Thirty percent of Sacramento’s poor neighborhoods are gentrifying, and black neighborhoods like Oak Park are seeing the effects. Businesses catering to African-American residents are being replaced by places like Capital Floats, where you can float in a flotation tank for an hour for $65. Health bars, coffee shops and high-priced boutiques are peppering the neighborhood. A two-bedroom apartment can now cost $1500 a month, and some houses over $400,000. While true that urban blight is being removed, chain link fences replaced by white picket fences, so to speak, and home sales are increasing (by 10% last year), higher prices are threatening to price out the longtime residents. “If you stand on 35th and Broadway, you see the renaissance of a community. You see everything that sends a signal that this is a community in transition,” former NBA star and current Sacramento mayor Kevin Johnson told the Sacramento Bee. “On one hand that’s a great thing. On the other hand, we can’t be a victim of our own success.”
3. Nashville, Tennessee
Nashville, the country music capital of the world, has long taken pride in its small-town persona. Ask any Nashville native and they will tell you they have no desire to become another bloated Atlanta. And yet, beginning around 20 years ago, Nashville started becoming just that. As entertainment and health care industry money flows into the city, highways, stadiums and convention centers have sprouted up, and with these have come wealthy newcomers, alerted to the city by the media, who have dubbed Nashville the It city. Houses that 10 years ago sold for $40,000 can now fetch over half a million dollars, and developers have been buying small houses and replacing them with McMansions. Pricing wars have seen houses sell for above asking price. Meanwhile, in downtown Nashville, teachers and artists, who once flourished, can no longer afford to live there. The once mostly black 12South neighborhood, close to both public housing and to major universities like Vanderbilt and Belmont, has seen home prices rise by 269% between 2000 and 2012. Almost 60% of the black residents there have been driven out by the cost, and in their place, a hipster paradise has blossomed complete with boutiques, restaurants, coffee bars, and the like. Meanwhile, low wages and lack of affordable housing has, ironically, in a mirror opposite of “white flight,” resulted in a migration of the low-income black population to the suburbs. NashvilleNext, a major Nashville-Davidson County government initiative and report adopted in June 2015, refers to this as the “suburbanization of poverty.”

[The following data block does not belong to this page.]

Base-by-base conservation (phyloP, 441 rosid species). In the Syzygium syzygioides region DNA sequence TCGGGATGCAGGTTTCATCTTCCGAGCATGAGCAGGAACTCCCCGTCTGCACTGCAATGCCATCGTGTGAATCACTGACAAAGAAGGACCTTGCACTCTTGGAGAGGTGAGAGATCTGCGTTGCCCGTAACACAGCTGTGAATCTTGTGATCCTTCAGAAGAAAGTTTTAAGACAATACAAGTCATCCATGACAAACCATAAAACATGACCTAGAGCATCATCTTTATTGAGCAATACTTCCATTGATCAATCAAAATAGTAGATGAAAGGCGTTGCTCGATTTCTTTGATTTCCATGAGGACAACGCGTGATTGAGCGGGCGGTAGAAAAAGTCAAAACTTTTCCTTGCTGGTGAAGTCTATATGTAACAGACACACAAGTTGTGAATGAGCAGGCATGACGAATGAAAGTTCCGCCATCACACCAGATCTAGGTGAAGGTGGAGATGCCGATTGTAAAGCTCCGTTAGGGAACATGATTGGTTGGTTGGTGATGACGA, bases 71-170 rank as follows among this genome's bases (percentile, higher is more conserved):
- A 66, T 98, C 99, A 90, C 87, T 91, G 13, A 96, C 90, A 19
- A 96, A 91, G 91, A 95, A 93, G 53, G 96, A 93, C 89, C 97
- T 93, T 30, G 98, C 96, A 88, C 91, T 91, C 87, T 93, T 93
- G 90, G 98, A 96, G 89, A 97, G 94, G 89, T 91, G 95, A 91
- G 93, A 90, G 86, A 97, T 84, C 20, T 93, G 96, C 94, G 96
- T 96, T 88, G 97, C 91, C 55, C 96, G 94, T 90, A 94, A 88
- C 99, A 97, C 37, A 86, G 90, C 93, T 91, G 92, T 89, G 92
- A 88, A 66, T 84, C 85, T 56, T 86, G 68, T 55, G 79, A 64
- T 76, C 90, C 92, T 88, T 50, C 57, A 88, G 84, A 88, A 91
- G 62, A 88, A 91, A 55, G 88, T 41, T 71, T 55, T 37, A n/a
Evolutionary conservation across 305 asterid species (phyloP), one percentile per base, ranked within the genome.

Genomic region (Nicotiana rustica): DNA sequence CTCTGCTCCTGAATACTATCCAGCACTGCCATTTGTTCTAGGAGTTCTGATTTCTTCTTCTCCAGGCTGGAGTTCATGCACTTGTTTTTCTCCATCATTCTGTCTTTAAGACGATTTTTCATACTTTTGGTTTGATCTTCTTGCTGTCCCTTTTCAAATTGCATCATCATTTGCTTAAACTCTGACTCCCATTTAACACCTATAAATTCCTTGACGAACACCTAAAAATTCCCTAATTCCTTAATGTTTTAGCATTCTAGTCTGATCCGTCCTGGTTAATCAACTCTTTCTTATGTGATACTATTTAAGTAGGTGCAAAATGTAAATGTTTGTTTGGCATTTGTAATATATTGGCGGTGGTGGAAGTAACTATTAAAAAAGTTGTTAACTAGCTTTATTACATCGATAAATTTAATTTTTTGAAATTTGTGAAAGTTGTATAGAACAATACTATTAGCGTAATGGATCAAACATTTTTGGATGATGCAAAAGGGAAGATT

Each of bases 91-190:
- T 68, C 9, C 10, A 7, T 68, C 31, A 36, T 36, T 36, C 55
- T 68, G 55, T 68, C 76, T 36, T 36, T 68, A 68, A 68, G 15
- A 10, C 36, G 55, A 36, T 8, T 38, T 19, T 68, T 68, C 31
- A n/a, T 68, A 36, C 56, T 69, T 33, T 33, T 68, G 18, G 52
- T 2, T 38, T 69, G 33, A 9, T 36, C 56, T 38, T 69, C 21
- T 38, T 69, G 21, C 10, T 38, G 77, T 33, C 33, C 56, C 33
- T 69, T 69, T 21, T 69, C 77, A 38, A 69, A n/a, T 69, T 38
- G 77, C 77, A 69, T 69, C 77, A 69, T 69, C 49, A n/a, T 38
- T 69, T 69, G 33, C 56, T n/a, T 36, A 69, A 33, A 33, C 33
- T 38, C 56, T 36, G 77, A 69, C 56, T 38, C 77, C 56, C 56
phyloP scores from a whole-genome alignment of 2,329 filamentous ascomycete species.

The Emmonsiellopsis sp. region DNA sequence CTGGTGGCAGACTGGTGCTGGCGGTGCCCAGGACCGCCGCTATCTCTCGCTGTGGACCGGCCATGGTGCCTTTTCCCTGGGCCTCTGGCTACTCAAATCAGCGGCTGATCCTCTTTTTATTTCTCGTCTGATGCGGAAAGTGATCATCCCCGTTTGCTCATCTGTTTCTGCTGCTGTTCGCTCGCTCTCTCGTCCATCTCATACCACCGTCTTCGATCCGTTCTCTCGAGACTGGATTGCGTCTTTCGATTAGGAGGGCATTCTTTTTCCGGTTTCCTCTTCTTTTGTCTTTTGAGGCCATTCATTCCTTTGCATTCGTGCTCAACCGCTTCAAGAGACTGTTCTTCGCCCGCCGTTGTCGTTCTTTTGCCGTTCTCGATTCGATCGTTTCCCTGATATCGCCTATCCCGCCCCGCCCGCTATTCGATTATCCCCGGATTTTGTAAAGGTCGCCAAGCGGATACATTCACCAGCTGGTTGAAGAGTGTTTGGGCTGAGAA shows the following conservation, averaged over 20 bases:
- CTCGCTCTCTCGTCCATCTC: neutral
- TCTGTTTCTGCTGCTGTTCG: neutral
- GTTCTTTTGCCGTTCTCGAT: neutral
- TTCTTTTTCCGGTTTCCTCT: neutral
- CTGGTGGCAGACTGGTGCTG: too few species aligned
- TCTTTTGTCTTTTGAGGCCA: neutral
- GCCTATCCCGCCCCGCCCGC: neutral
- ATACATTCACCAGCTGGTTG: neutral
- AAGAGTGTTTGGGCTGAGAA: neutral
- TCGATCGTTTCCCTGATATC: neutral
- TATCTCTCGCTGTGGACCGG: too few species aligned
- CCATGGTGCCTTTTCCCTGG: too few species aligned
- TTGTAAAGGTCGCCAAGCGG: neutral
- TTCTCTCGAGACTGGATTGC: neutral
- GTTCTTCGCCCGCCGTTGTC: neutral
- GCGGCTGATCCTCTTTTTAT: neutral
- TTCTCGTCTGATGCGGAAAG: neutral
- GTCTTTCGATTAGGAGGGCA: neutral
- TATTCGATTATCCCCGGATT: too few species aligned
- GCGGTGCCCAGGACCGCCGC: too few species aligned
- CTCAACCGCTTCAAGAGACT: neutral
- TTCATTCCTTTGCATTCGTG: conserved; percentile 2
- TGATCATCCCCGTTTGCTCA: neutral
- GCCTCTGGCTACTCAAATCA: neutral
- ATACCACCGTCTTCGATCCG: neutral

4. Charleston, South Carolina
White millennials have flocked to Charleston, South Carolina, drawn by the boom in the city’s tech sector and its high salaries. So many, in fact, that Charleston has, for the first time in six decades, become a majority-white city. Unsurprisingly, the real estate developers have followed. With the influx of tech workers, along with students from the College of Charleston, downtown Charleston has seen median rent prices go up more than much larger cities. A one-bedroom can cost $1600, higher than in Atlanta or Chicago. House prices have doubled in the past few years, up more than $50,000 just in the past year. And like other cities struggling with gentrification, the non-white population has suffered the most. In some Charleston neighborhoods, nearly half of the African-American residents have left, as even in areas riddled by higher crime rates, four-bedroom apartments are renting for up to $3000 a month, with students snatching them up. Meanwhile, struggling families, many working in low-paying food or hospitality services and forced to depend on federal help for housing costs, are limited to section-8 housing voucher maximums of just $1026 for a three-bedroom. As longtime Charleston resident King Grant-Davis told the Charleston City Paper, “Gentrification in itself may not be bad, but the part of pricing racial or ethnic groups out, making accommodations too expensive for them because of their economic status, that’s bad.”
5. Portland Maine
Portland, Maine, the “other” Portland, is a desirable city to live in if you don’t mind the chilly winters. It shows up on a lot of lists: Most Livable Cities, Hippest Cities, Healthiest Cities, Foodie-est Cities, etc. And that makes it a desirable location for the well-to-do to relocate. The problem is that there is only a limited housing stock to accommodate the incoming hordes of affluent people seeking to live in the attractive oceanside city. The result is that newcomers battle longtime residents for housing, and housing costs go up. Among the largest 100 metropolitan areas, Portland, Maine had the second largest rise in rental rates in the U.S. Rents rose 17.4%, the median rent in Portland rising to $1582, more than much larger Philadelphia and Chicago. With many hundreds of new families relocating to the city every year, a housing shortage has worsened, and the rent increases have driven the working class out of town in droves. Portland’s vacancy rate is near zero. Meanwhile shelters for the homeless are overflowing with citizens unable to compete with newcomers who consider the $1600 rents cheap by their former standards. The city has been struggling to come up with workable options to increase affordable housing without impacting Portland’s “livability.” Meanwhile, as rents have increased 40% in the past five years, Mayor Ethan Strimling has acknowledged that there was a $500 gap between what people make in Portland and what they can afford to pay for housing.